The government of South Sudan is denying that former army chief of staff General Paul Malong has been released after six months of house arrest.
"No, these media reports are not true. He is not released, he is in his house," South Sudan Information Minister Michael Makuei told VOA's South Sudan in Focus on Friday.
Malong's wife, Lucy Ayak, told VOA on Thursday that Malong had been released for medical reasons.
Friday, she retracted that statement, telling SSIF that her husband is closer to finalizing plans for his release.
"He is in Juba right now. He is in residence," said Ayak in a phone call from Nairobi.
Malong was fired by President Salva Kiir in May, after a string of resignations by senior military officials who alleged there was ethnic bias in the army and that soldiers were committing war crimes in the context of South Sudan's civil war.
When asked why she told VOA on Thursday that her husband was released, Ayak said she was told "by someone" that "General Malong has been released."
She said that after she talked to VOA, she called a number in Juba and was put through to Malong, who told her that he was fine and that "I have been in a meeting with the elders and they conveyed the message to me that I am to be released."
Ayak said Malong told her "they will finalize the issue of my release tomorrow morning." She said that meeting was to take place Friday morning in Juba.
Earlier Friday, government tanks and troops could still be seen outside Malong's residence.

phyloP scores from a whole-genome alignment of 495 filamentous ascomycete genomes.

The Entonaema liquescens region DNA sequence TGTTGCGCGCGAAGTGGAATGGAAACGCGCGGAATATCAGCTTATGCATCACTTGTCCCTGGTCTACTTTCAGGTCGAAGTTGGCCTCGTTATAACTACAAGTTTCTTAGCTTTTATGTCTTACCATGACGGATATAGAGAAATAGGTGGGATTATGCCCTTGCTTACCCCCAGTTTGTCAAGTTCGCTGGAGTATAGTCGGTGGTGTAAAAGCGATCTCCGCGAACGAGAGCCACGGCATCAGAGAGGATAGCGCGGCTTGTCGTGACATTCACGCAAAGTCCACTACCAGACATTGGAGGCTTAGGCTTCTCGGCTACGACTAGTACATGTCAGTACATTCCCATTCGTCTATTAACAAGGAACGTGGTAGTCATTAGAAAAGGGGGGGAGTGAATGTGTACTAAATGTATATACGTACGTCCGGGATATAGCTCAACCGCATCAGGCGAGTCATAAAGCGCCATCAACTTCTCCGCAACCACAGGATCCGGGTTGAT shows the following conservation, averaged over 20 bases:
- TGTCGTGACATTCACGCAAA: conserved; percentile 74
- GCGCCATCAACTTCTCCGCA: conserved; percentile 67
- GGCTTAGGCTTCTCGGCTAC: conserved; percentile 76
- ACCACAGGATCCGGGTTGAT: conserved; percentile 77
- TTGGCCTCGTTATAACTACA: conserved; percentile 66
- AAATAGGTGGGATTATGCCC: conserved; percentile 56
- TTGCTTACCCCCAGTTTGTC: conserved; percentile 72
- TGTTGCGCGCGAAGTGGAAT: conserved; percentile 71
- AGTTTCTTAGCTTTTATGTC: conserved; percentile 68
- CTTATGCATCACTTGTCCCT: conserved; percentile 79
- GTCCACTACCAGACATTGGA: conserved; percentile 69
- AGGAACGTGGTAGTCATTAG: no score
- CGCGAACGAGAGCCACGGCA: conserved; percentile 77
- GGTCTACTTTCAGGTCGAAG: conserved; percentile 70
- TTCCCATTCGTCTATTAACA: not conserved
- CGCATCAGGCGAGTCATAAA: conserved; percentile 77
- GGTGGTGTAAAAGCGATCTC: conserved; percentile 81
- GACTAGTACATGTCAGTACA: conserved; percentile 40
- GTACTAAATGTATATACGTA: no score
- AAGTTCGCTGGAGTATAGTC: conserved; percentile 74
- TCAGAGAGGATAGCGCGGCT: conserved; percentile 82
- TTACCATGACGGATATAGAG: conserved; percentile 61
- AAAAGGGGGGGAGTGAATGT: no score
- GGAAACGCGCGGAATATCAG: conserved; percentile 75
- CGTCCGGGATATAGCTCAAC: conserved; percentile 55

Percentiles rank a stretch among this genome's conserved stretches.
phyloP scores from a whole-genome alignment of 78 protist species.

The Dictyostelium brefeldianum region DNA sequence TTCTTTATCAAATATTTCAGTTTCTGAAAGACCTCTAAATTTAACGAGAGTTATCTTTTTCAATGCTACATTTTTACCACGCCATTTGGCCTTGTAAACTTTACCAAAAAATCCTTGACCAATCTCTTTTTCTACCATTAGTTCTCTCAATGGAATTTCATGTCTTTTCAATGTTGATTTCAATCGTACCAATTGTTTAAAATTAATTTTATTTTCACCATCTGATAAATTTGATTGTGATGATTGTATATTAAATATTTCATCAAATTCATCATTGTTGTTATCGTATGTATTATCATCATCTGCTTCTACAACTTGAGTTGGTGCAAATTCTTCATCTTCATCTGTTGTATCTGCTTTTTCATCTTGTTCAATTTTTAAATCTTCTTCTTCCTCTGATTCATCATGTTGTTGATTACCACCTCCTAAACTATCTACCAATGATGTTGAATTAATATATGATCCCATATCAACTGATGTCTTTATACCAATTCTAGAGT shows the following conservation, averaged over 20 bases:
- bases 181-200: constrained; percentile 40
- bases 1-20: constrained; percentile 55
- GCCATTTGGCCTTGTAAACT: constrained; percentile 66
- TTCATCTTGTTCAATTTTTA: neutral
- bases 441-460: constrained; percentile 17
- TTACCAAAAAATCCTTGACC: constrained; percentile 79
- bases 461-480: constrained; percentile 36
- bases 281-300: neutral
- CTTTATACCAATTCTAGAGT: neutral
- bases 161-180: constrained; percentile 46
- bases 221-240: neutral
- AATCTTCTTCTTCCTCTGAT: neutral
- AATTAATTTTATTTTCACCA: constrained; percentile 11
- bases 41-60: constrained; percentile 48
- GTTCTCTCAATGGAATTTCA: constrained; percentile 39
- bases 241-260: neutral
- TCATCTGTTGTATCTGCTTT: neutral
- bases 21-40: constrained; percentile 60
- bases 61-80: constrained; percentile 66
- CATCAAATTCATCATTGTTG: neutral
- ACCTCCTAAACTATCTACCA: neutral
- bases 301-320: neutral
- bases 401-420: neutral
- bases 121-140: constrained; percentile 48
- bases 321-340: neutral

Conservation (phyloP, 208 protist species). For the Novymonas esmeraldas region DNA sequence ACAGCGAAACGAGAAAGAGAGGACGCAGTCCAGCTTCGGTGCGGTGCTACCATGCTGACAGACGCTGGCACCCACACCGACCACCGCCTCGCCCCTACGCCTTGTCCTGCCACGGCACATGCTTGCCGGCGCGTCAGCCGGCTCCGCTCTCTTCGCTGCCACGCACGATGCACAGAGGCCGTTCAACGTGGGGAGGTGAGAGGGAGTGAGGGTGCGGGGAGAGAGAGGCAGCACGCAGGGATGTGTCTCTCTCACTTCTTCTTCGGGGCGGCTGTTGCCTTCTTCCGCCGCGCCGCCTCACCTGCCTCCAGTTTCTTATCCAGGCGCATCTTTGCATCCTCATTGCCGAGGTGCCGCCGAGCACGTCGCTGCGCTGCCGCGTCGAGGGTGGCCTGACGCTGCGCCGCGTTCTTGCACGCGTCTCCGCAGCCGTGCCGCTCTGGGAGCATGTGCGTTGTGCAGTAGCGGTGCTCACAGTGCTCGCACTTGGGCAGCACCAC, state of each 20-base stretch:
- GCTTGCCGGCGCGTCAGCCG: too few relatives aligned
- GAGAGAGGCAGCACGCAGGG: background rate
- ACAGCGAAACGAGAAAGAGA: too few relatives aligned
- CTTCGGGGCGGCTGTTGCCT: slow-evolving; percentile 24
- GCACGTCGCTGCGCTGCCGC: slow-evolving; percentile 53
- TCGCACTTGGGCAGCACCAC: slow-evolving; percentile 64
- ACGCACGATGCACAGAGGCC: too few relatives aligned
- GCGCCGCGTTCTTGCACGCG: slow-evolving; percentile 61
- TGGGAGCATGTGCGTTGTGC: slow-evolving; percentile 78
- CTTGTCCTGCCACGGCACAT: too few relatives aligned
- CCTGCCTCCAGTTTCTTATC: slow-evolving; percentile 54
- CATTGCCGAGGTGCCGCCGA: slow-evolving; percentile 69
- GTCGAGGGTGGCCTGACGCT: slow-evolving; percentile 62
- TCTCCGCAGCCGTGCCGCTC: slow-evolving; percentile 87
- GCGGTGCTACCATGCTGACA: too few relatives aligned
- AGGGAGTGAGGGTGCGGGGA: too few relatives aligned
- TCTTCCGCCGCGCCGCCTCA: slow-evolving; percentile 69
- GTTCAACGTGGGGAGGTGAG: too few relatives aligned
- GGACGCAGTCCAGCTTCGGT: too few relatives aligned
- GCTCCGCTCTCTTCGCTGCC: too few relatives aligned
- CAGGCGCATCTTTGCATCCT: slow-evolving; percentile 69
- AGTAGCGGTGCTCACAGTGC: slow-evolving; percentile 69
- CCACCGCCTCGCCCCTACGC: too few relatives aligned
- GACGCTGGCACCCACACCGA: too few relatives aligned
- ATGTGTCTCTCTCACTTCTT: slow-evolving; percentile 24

Recently, dozens of tanks and troops were deployed along the road leading to Malong's home in Juba after Malong refused a presidential order to release a platoon of 30 soldiers guarding him. Ayak told VOA that some of the men deployed to her husband's home were police, while some were from military intelligence.
Ayak said she would hold President Salva Kiir responsible if anything happened to her husband. Ayak also said she had written Kiir several times pleading with him to release her husband, but received no response.
Lual Dau, the former deputy governor of Lol state, told South Sudan in Focus earlier this week that most soldiers in the South Sudan army hail from Malong's home area of Aweil and were not happy about the way in which Kiir was treating Malong. Dau resigned his position in May after accusing the Lol state governor of being corrupt.
Talks have continued all week to peacefully resolve the standoff between Malong and the Kiir administration.
On Monday, the U.S. Embassy in Juba posted a security alert on its website to American citizens. It said the security situation is unchanged, but said embassy personnel have been directed to avoid the two-block radius of the presidential compound until the standoff involving Malong has been resolved.
VOA's Dimo Silva contributed to this report.